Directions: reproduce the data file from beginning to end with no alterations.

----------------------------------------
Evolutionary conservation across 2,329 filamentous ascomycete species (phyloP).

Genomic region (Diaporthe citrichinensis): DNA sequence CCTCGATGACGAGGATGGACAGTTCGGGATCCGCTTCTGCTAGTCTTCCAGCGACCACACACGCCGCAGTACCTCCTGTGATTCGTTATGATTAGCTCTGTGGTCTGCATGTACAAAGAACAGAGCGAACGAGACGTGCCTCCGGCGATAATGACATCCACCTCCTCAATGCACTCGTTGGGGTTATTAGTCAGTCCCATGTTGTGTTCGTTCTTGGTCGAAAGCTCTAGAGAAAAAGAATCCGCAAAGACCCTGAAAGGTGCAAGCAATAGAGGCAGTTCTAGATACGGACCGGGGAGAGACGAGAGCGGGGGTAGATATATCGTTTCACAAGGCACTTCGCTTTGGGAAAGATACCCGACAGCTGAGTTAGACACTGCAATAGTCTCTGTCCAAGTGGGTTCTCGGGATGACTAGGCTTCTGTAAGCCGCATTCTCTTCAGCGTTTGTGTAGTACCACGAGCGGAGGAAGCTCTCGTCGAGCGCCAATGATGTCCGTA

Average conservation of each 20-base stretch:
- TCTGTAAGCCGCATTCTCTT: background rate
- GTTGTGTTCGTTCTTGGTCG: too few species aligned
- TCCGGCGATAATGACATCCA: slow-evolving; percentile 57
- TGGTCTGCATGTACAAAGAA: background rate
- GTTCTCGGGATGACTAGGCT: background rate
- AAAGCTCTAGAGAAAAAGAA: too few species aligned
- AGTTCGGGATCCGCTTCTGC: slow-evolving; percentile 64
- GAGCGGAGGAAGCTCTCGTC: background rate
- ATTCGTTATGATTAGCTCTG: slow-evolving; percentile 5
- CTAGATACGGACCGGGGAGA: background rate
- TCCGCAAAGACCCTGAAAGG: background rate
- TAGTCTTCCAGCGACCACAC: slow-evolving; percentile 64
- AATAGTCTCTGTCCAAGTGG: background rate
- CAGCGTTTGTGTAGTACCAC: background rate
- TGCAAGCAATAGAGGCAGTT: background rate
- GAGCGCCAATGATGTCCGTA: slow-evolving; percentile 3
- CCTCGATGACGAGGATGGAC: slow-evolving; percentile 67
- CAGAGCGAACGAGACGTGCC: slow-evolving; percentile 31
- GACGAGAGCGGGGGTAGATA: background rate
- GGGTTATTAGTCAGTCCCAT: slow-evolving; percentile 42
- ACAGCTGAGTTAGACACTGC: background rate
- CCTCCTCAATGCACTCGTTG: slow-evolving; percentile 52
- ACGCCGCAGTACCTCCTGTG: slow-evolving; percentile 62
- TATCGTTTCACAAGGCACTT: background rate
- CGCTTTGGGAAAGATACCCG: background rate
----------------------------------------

Evolutionary conservation across 2,329 filamentous ascomycete species (phyloP).

Genomic region (Diaporthe citrichinensis): DNA sequence CCTCGATGACGAGGATGGACAGTTCGGGATCCGCTTCTGCTAGTCTTCCAGCGACCACACACGCCGCAGTACCTCCTGTGATTCGTTATGATTAGCTCTGTGGTCTGCATGTACAAAGAACAGAGCGAACGAGACGTGCCTCCGGCGATAATGACATCCACCTCCTCAATGCACTCGTTGGGGTTATTAGTCAGTCCCATGTTGTGTTCGTTCTTGGTCGAAAGCTCTAGAGAAAAAGAATCCGCAAAGACCCTGAAAGGTGCAAGCAATAGAGGCAGTTCTAGATACGGACCGGGGAGAGACGAGAGCGGGGGTAGATATATCGTTTCACAAGGCACTTCGCTTTGGGAAAGATACCCGACAGCTGAGTTAGACACTGCAATAGTCTCTGTCCAAGTGGGTTCTCGGGATGACTAGGCTTCTGTAAGCCGCATTCTCTTCAGCGTTTGTGTAGTACCACGAGCGGAGGAAGCTCTCGTCGAGCGCCAATGATGTCCGTA

Average conservation of each 20-base stretch:
- TCTGTAAGCCGCATTCTCTT: background rate
- GTTGTGTTCGTTCTTGGTCG: too few species aligned
- TCCGGCGATAATGACATCCA: slow-evolving; percentile 57
- TGGTCTGCATGTACAAAGAA: background rate
- GTTCTCGGGATGACTAGGCT: background rate
- AAAGCTCTAGAGAAAAAGAA: too few species aligned
- AGTTCGGGATCCGCTTCTGC: slow-evolving; percentile 64
- GAGCGGAGGAAGCTCTCGTC: background rate
- ATTCGTTATGATTAGCTCTG: slow-evolving; percentile 5
- CTAGATACGGACCGGGGAGA: background rate
- TCCGCAAAGACCCTGAAAGG: background rate
- TAGTCTTCCAGCGACCACAC: slow-evolving; percentile 64
- AATAGTCTCTGTCCAAGTGG: background rate
- CAGCGTTTGTGTAGTACCAC: background rate
- TGCAAGCAATAGAGGCAGTT: background rate
- GAGCGCCAATGATGTCCGTA: slow-evolving; percentile 3
- CCTCGATGACGAGGATGGAC: slow-evolving; percentile 67
- CAGAGCGAACGAGACGTGCC: slow-evolving; percentile 31
- GACGAGAGCGGGGGTAGATA: background rate
- GGGTTATTAGTCAGTCCCAT: slow-evolving; percentile 42
- ACAGCTGAGTTAGACACTGC: background rate
- CCTCCTCAATGCACTCGTTG: slow-evolving; percentile 52
- ACGCCGCAGTACCTCCTGTG: slow-evolving; percentile 62
- TATCGTTTCACAAGGCACTT: background rate
- CGCTTTGGGAAAGATACCCG: background rate